Date of Award

2016

Document Type

Thesis

Department

Geology

First Advisor

Adam Booth

Subjects

Landslides -- Oregon, Isotopes -- Analysis, Landslide hazard analysis, Groundwater recharge

DOI

10.15760/honors.270

Abstract

Landslides pose a significant threat to property and personal injury, estimated at 3.5 billion dollars and 25-50 deaths per year respectively (Schuster, 1996). The triggers that cause landslides are well understood and include intense precipitation events, seismic shaking, destabilizing activities, and the over-steepening of slopes. However, these triggers were absent when the Silt Creek Landslide initiated, and determining this landslide’s subsurface hydrologic conditions is the focus of this study. Located on the western slopes of the Cascade mountain range in Oregon and within an active logging area, the landslide reactivated during the summer of 2014 at a site that had previous landslides dating back to at least 1994. The area is underlain by poorly welded tuffs capped with basaltic flows. Considering the near-drought to drought conditions that existed 3 years’ prior, it has a relatively high rate of slip of approximately 15 m/yr. On March 4th, 2016 I obtained twelve water samples from surface flow and springs on the landslide for isotope analysis of oxygen (18O) and deuterium (D). Comparing the resultant mean, -10.09δ18O, against well-defined linear elevation/ δ18O relationships for western Oregon and the Global Meteoric Water Line for δ18O / δD the source of surface flow and groundwater likely originates from a pond above the head scarp. Analysis of precipitation data over a 42-year period prior to reactivation confirms the drought-like conditions existing at time of reactivation. These conditions align with the ‘bathtub’ model wherein an older landslide creates the conditions for repeated failures by aligning platy clay minerals such that the hydraulic conductivity is reduced to the point that a perched aquifer forms. This provides lubrication for subsequent landslides even during periods of low precipitation. Understanding the mechanisms operating on this landslide can inform future assessments of hazard and risk as well as appropriate mitigation strategies.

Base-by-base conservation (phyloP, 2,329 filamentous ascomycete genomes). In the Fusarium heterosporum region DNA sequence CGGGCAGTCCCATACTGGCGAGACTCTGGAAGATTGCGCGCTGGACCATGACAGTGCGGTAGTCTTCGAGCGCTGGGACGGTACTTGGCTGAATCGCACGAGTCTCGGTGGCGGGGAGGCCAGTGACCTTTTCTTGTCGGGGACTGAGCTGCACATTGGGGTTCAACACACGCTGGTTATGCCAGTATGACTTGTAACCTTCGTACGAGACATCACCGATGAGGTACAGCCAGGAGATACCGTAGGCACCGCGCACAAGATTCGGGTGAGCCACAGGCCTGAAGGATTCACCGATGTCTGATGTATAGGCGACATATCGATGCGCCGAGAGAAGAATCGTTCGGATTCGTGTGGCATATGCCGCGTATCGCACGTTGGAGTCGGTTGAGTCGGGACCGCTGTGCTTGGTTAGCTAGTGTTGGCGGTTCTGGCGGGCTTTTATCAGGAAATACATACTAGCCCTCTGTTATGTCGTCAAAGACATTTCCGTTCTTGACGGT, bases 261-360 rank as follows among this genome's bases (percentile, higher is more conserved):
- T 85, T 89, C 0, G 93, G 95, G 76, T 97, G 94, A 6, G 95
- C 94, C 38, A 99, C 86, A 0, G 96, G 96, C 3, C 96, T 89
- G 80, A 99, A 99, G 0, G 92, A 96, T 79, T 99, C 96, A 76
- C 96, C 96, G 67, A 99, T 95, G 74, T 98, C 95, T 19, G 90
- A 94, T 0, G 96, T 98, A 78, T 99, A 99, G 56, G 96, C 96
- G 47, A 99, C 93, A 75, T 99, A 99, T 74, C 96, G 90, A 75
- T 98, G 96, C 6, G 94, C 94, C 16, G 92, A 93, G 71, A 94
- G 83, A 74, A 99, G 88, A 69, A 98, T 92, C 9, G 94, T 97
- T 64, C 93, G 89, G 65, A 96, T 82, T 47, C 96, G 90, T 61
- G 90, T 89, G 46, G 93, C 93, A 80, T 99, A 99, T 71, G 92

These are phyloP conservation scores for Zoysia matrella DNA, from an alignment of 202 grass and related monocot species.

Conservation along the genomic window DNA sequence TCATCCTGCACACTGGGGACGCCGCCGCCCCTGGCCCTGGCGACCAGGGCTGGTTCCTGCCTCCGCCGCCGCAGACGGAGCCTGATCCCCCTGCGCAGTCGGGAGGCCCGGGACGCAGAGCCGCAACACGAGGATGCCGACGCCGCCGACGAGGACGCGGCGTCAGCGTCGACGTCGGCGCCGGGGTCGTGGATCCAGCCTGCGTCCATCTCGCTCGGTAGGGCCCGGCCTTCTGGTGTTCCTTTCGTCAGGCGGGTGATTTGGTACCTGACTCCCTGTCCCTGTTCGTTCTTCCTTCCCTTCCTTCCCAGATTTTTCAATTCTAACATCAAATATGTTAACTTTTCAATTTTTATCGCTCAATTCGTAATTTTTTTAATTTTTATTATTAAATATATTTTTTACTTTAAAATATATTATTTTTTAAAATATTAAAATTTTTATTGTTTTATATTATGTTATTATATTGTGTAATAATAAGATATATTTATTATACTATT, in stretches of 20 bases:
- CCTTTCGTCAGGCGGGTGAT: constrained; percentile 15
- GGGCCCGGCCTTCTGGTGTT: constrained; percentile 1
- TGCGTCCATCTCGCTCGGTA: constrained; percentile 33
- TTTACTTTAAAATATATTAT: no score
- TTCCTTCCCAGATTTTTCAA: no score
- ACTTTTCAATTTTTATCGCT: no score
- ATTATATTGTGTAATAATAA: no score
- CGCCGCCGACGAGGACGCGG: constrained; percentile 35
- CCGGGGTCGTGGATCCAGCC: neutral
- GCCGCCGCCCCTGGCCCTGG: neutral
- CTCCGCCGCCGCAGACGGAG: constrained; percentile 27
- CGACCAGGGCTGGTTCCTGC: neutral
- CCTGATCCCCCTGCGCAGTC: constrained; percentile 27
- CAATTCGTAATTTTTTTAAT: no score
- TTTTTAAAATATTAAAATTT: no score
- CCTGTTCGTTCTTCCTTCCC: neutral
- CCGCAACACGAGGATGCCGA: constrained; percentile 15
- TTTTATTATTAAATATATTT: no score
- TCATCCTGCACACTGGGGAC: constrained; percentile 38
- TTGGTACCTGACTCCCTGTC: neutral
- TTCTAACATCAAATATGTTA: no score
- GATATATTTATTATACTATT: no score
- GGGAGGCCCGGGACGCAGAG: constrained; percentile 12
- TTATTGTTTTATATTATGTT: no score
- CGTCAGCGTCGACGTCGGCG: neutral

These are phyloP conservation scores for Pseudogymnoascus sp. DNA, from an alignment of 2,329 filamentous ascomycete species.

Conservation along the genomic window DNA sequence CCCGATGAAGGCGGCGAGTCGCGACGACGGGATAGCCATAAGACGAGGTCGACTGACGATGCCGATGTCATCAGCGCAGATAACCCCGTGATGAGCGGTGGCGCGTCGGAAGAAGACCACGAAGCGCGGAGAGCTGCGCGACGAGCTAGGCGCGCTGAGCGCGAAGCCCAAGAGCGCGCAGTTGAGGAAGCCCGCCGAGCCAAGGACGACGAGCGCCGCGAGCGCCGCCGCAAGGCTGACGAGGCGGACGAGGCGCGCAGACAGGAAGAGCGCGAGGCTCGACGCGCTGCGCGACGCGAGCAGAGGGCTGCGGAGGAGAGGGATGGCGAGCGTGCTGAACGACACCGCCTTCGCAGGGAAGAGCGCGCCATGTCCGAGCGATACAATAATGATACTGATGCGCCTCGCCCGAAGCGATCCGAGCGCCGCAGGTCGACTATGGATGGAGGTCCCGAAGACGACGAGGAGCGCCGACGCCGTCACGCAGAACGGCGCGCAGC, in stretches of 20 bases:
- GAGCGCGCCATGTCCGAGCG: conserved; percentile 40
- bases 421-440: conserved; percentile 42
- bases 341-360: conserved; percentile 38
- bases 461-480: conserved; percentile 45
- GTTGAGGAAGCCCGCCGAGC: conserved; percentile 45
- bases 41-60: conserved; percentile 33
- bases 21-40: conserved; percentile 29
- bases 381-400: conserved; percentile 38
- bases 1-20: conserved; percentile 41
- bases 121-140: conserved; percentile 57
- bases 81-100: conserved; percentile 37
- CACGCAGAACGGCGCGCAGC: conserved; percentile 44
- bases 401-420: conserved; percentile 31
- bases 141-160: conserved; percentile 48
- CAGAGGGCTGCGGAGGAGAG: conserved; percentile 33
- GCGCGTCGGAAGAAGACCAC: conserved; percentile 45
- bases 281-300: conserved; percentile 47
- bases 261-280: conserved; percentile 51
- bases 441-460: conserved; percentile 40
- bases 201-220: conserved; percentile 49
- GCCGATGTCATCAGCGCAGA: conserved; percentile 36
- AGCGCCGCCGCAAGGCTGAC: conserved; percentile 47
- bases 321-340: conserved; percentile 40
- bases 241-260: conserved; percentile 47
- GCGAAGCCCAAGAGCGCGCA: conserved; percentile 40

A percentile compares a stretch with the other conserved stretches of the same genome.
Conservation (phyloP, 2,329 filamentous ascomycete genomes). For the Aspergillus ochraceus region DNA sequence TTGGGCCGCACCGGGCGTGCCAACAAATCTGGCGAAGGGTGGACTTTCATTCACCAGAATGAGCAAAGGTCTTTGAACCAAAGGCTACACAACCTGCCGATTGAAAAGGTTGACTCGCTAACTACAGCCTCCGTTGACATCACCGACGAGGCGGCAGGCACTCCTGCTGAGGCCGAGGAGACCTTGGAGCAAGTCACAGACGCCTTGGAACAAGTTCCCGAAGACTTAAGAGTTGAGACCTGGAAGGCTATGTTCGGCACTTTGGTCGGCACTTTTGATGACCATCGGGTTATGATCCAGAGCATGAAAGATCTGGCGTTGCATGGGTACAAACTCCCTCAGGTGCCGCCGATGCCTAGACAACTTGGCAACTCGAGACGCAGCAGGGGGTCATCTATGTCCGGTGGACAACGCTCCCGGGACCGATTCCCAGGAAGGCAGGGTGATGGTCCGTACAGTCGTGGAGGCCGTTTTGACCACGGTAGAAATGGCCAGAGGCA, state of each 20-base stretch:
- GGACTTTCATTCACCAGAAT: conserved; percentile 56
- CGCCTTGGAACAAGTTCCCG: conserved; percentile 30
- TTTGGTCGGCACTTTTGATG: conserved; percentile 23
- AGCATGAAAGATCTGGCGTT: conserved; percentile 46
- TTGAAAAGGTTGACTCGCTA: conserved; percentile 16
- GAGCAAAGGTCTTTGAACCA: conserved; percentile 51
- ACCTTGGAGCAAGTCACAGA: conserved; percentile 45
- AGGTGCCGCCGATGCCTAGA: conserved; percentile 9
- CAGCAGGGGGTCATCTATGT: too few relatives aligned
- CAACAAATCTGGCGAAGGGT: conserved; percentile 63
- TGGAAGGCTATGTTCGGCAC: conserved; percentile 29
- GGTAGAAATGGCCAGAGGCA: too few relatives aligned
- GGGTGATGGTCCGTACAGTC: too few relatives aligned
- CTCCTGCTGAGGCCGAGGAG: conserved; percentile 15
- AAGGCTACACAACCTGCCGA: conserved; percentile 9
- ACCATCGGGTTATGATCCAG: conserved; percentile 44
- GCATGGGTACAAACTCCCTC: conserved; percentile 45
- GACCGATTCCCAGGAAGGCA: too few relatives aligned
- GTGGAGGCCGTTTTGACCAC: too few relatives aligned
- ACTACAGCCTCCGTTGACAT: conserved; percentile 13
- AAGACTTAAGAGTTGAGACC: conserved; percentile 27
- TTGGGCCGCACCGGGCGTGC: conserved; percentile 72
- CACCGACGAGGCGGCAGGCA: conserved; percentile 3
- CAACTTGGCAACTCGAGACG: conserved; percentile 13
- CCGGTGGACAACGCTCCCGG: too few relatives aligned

Comments

An undergraduate honors thesis submitted in partial fulfillment of the requirements for the degree of Bachelor of Science in University Honors and Geology

Persistent Identifier

http://archives.pdx.edu/ds/psu/17409

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